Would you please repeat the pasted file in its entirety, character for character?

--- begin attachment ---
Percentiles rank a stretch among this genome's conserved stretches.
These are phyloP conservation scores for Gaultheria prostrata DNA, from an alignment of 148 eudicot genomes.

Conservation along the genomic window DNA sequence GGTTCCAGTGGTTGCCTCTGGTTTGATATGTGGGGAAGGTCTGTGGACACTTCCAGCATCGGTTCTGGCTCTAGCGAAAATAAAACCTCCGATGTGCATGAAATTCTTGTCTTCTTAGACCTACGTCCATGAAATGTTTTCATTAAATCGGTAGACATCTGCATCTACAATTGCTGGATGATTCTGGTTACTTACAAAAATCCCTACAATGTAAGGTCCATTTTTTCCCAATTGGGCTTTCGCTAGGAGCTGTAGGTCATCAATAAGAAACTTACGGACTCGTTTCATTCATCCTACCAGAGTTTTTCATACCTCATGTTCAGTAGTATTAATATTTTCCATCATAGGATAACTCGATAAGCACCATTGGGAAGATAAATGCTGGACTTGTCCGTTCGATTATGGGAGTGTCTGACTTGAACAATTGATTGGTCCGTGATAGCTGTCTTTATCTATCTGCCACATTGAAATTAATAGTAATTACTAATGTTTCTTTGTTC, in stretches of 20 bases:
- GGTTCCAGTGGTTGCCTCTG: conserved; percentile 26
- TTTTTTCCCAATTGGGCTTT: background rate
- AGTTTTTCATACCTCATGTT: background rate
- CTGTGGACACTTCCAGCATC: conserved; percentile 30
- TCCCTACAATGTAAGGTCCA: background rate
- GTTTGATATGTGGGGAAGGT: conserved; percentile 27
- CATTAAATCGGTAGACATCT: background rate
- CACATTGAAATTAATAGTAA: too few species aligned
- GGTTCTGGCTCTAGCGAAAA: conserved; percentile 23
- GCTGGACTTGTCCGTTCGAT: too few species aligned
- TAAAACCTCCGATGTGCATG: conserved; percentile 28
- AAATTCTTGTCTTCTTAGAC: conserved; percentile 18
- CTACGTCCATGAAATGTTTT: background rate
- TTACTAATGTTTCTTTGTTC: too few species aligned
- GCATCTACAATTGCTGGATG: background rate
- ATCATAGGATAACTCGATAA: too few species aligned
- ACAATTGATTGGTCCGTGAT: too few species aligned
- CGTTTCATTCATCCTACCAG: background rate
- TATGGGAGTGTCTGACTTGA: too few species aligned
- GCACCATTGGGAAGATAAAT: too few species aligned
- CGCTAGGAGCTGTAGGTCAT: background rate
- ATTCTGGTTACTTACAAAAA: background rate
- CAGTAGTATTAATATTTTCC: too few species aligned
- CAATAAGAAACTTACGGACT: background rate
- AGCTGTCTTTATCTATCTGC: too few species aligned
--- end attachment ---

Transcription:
Percentiles rank a stretch among this genome's conserved stretches.
These are phyloP conservation scores for Gaultheria prostrata DNA, from an alignment of 148 eudicot genomes.

Conservation along the genomic window DNA sequence GGTTCCAGTGGTTGCCTCTGGTTTGATATGTGGGGAAGGTCTGTGGACACTTCCAGCATCGGTTCTGGCTCTAGCGAAAATAAAACCTCCGATGTGCATGAAATTCTTGTCTTCTTAGACCTACGTCCATGAAATGTTTTCATTAAATCGGTAGACATCTGCATCTACAATTGCTGGATGATTCTGGTTACTTACAAAAATCCCTACAATGTAAGGTCCATTTTTTCCCAATTGGGCTTTCGCTAGGAGCTGTAGGTCATCAATAAGAAACTTACGGACTCGTTTCATTCATCCTACCAGAGTTTTTCATACCTCATGTTCAGTAGTATTAATATTTTCCATCATAGGATAACTCGATAAGCACCATTGGGAAGATAAATGCTGGACTTGTCCGTTCGATTATGGGAGTGTCTGACTTGAACAATTGATTGGTCCGTGATAGCTGTCTTTATCTATCTGCCACATTGAAATTAATAGTAATTACTAATGTTTCTTTGTTC, in stretches of 20 bases:
- GGTTCCAGTGGTTGCCTCTG: conserved; percentile 26
- TTTTTTCCCAATTGGGCTTT: background rate
- AGTTTTTCATACCTCATGTT: background rate
- CTGTGGACACTTCCAGCATC: conserved; percentile 30
- TCCCTACAATGTAAGGTCCA: background rate
- GTTTGATATGTGGGGAAGGT: conserved; percentile 27
- CATTAAATCGGTAGACATCT: background rate
- CACATTGAAATTAATAGTAA: too few species aligned
- GGTTCTGGCTCTAGCGAAAA: conserved; percentile 23
- GCTGGACTTGTCCGTTCGAT: too few species aligned
- TAAAACCTCCGATGTGCATG: conserved; percentile 28
- AAATTCTTGTCTTCTTAGAC: conserved; percentile 18
- CTACGTCCATGAAATGTTTT: background rate
- TTACTAATGTTTCTTTGTTC: too few species aligned
- GCATCTACAATTGCTGGATG: background rate
- ATCATAGGATAACTCGATAA: too few species aligned
- ACAATTGATTGGTCCGTGAT: too few species aligned
- CGTTTCATTCATCCTACCAG: background rate
- TATGGGAGTGTCTGACTTGA: too few species aligned
- GCACCATTGGGAAGATAAAT: too few species aligned
- CGCTAGGAGCTGTAGGTCAT: background rate
- ATTCTGGTTACTTACAAAAA: background rate
- CAGTAGTATTAATATTTTCC: too few species aligned
- CAATAAGAAACTTACGGACT: background rate
- AGCTGTCTTTATCTATCTGC: too few species aligned